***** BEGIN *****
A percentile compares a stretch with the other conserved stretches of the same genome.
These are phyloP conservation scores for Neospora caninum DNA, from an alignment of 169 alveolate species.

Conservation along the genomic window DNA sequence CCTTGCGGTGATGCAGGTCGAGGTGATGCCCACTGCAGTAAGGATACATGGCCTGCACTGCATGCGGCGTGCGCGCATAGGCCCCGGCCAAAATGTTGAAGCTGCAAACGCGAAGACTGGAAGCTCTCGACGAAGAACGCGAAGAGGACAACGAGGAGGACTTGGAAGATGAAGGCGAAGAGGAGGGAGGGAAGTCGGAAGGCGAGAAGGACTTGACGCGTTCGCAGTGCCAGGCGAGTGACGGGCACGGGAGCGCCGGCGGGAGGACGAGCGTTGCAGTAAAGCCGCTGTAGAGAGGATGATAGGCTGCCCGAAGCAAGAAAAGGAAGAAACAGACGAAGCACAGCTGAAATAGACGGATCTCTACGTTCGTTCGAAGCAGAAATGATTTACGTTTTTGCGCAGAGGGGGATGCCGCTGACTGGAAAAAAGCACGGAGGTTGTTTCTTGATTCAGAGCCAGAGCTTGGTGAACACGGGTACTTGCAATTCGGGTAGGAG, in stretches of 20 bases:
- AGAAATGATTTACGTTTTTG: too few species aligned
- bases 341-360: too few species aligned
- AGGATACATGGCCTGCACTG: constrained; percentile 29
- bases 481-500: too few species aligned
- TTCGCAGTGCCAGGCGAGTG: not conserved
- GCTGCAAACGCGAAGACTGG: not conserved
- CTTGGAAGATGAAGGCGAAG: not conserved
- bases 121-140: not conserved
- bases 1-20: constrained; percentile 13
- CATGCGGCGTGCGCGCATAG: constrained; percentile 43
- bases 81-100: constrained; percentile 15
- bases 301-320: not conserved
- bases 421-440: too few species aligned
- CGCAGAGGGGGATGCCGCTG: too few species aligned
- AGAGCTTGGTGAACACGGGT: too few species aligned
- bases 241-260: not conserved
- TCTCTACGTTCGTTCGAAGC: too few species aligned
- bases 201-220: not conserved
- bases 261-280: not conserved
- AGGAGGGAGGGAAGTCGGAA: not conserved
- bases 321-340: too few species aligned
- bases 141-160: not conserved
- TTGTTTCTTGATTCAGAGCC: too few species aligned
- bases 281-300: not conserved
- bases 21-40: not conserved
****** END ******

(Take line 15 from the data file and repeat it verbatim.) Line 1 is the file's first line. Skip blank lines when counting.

- bases 301-320: not conserved